contractions, a phenomenon that has been reported so far
only in healthy individuals, and observed also in our control
set, in terms of the presence of a rare polymorphism having
no effect on the phenotype.
The existence of a mutational hotspot in the region coding
for the polyalanine domain of PHOX2B needs to be postulated
since 92% of all mutations we detected so far in this gene
leads to variations in the length of the polyalanine tract.
There are at least nine genes in which alanine expansions
have been shown to cause human disease.
Moreover, 31 out
of 98 sequences coding for polyalanine domains in the
human genome have been found polymorphic, thus suggest-
ing the opportunity of screening similar sequences in
Although polyalanine tracts are
common in transcription factors, neither their normal
function nor the effects of their expansion are understood.
Polyalanine tracts have been found in repression motifs of
several proteins containing homeodomains and demon-
strated, in some cases, to be responsible for the repression
of target genes.
In other cases, polyalanine tracts act as
flexible spacer elements between functional domains.
polyalanine expansions observed in PHOX2B may either
directly interfere with protein-protein interactions, distort
an essential secondary structure, or act as dominant negative
factors. The correlation between phenotypic severity and
expansion size observed in CCHS suggests that tracts of 25 or
more polyalanines might confer a progressive gain of
function to PHOX2B, a hypothesis which will require further
During our study we have collected proof that polyalanine
expansion corresponds to a PHOX2B allele carried by
patients in their constitutive genomic DNA. Indeed, at first
in our sequencing experiments alanine expansions had the
appearance of an unclear background lying behind the
normal DNA sequence in a small proportion of patients.
Under the hypothesis that in individuals heterozygous for
defects involving length changes of the polyalanine stretch
of exon 3, the largest allele is always prone to unsuccessful
amplification by DNA polymerase, and to avoid incorrect
interpretation of the genotype of some patients and
controls, we have developed a proper PCR protocol. Results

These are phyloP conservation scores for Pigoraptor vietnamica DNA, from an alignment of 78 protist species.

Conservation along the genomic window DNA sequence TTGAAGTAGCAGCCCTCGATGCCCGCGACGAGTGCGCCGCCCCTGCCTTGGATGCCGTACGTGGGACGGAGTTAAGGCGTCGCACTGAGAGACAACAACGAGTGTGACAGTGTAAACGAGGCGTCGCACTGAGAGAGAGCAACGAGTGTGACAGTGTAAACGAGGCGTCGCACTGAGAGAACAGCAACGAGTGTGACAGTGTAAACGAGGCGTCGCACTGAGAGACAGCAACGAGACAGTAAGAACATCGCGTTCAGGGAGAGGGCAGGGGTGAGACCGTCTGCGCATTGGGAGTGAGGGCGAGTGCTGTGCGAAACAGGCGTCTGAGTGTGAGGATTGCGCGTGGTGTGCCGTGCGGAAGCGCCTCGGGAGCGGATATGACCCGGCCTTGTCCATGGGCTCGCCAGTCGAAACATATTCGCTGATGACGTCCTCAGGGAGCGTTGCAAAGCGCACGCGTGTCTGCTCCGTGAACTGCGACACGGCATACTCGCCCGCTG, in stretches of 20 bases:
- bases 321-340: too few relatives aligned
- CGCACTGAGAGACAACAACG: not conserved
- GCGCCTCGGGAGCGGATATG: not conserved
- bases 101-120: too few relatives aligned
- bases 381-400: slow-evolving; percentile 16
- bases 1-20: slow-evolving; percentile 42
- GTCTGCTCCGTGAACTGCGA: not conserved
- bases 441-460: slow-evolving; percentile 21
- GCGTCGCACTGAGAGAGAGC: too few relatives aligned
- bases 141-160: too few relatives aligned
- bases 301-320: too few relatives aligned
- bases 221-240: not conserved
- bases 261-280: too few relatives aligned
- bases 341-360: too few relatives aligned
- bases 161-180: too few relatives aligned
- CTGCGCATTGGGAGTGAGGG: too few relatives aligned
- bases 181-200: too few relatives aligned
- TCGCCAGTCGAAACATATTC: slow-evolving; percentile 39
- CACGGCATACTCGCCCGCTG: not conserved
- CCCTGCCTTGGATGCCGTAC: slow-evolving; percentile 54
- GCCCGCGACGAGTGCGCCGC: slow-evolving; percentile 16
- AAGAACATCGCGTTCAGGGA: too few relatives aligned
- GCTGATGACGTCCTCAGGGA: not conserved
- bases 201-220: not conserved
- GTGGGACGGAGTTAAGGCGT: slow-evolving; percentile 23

reported in fig 4 have confirmed our hypothesis, showing
different amplification outcomes when using different
experimental protocols: when DNA amplification occurs
under standard procedures, the shortest product is always
observed while the largest amplimer can remain undetect-
able, as in the case of alanine expanded against wild-type
alanine stretches and of wild-type alanine stretches against
both the del38 allele and an alanine contracted tract in a
control (fig 4). Such a misleading methodological aspect can
cause mistakes in recording individuals’ genotypes and we
therefore suggest great care when approaching PHOX2B
mutational screening and especially for PHOX2B molecular
diagnosis in relatives of affected children. Indeed, following
observation of recurrence of PHOX2B defects and potential
transmission of the CCHS phenotype to progeny, an accurate
detection of PHOX2B mutations represents the ground for
genetic counselling, which has become indispensable for
couples with an affected child to determine the recurrence
risk to a fetus.
In conclusion, PHOX2B is confirmed as the major gene in
CCHS pathogenesis and autosomal dominant inheritance
with reduced penetrance is now demonstrated. Moreover, a
correlation between phenotypic severity and expansion
length of the polyalanine tracts can be assumed and used
to predict onset and progression of the disease in mutation
carriers. Finally, molecular testing and genetic counselling
has now become feasible, thus giving hopes to many families
We are extremely grateful to all the families who have participated in
this study and the clinicians who have reported details of patients
and provided blood samples. We want to thank Francesca Schena
and Giuseppe Santamaria for their technical help.
I Matera, T Bachetti, F Puppo, M Di Duca, R Ravazzolo, I Ceccherini,
Laboratorio di Genetica Molecolare, Istituto G Gaslini, Genova, Italy
M Di Duca, Laboratorio di Fisiopatologia dell’Uremia, Istituto G Gaslini,
F Morandi, UO Pediatria, Ospedale ‘‘Sacra Famiglia’’, Erba (CO), Italy
G M Casiraghi, UO Anestesia e Rianimazione, Ospedale Mandic,
Merate (Lecco), Italy
M R Cilio, Divisione di Neurologia, Ospedale Bambino Gesu’, Roma,
R Hennekam, Departments of Paediatrics and Clinical Genetics,
University of Amsterdam, The Netherlands
R Hofstra, Department of Medical Genetics, University of Groningen,
J G Scho¨ber, Kinderklinik Dritter Orden (vormals Lachnerklinik),
R Ravazzolo, Dipartimento di Pediatria e CEBR, Universita` di Genova,
G Ottonello, UO Anestesia e Rianimazione, Istituto G Gaslini, Genova,
This study was begun with the financial support of Telethon Italy (grant
no E791) which is gratefully acknowledged. The completion of our work
has been guaranteed by a grant obtained from Compagnia di San
Paolo. Finally, we gratefully acknowledge the financial support of the
European Community (contract no QLG1-CT-2001–01646) and of the
Ministry of University (FIRB project to RR).
Conflicts of interest: none declared.
Correspondence to: Isabella Ceccherini, Ph.D, Laboratorio Genetica
Molecolare, Istituto G Gaslini, L.go G Gaslini, 5, 16148 Genova, Italy;
Revised version received 14 November 2003
Accepted for publication 17 November 2003
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